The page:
Research in the Zoeller Lab

Thyroid hormone is essential for normal brain development. The main focus of research in the laboratory is to understand the molecular mechanism(s) by which thyroid hormone affects brain development and brain function. We pursue this goal within the context of two large projects. First, we are cloning genes expressed in the fetal brain that are regulated by maternal thyroid hormone. These genes have led us to examine the effect of thyroid hormone on cortical cell proliferation, differentiation and fate specification. Second, we are examining the mechanisms by which thyroid hormone action can be disrupted by polychlorinated biphenyls (PCBs). These chemicals are structurally similar to thyroid hormone. PCBs are know to affect neural development and they can alter circulating levels of thyroid hormone. Details of these projects are described below.

Specific Projects

Pseudocolor image of an autoradiogram following in situ hybridization of a thyroid hormone-response gene in the proliferative zone of the G16 fetal cortex.

Thyroid Hormone and Brain Development

Although it is very well-accepted that thyroid hormone is essential for brain development, the mechanisms by which thyroid hormone exerts its effects, the timing of these effects, and the developmental processes affected by thyroid hormone, are not well-understood. Our work is focused on understanding the role of thyroid hormone in early cortical development. This is the period before the onset of fetal thyroid function, which clearly demonstrates that thyroid hormone of maternal origin can affect fetal brain development.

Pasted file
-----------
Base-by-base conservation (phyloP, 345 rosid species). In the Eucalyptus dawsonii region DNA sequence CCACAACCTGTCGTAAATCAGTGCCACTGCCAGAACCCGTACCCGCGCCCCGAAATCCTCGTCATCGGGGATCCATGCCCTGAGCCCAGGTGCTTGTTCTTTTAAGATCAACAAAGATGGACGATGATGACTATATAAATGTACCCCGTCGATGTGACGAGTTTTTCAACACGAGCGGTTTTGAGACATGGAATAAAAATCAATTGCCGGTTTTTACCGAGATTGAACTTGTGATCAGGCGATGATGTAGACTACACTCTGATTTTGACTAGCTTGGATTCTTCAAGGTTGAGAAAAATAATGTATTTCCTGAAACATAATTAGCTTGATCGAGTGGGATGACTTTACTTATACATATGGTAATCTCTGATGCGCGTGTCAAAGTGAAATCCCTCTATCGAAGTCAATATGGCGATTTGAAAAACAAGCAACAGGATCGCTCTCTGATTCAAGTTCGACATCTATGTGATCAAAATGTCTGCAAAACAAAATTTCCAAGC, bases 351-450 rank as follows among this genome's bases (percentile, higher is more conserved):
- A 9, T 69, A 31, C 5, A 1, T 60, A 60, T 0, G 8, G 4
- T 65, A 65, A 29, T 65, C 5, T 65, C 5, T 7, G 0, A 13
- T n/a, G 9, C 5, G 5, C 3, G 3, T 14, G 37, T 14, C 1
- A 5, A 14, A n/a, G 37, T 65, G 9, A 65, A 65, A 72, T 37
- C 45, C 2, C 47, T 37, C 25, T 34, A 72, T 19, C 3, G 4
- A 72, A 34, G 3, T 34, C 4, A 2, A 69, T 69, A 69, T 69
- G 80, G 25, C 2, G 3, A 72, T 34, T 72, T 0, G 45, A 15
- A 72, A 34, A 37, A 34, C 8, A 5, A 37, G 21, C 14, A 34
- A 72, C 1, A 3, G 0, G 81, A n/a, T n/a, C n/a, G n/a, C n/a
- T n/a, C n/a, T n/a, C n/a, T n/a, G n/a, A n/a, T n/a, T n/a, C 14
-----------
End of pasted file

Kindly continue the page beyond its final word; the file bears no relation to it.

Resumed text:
The biphenyl structure is thought to allow this molecule to act like T4 in some situations, but probably not like T3 which may require an ether group between the phenyl rings to provide flexibility.

PCB Disruption of Thyroid Hormone Action

Polychlorinated biphenyls (PCBs) are known to produce neurological deficits in exposed children, and this effect is associated with thyroid hormones. PCBs also reduce circulating levels of thyroid hormone in animals. However, it is not well understood whether PCBs interfere with thyroid hormone action. Our work seeks to understand the mechanisms of PCB effects on thyroid hormone action and the consequences of this interference.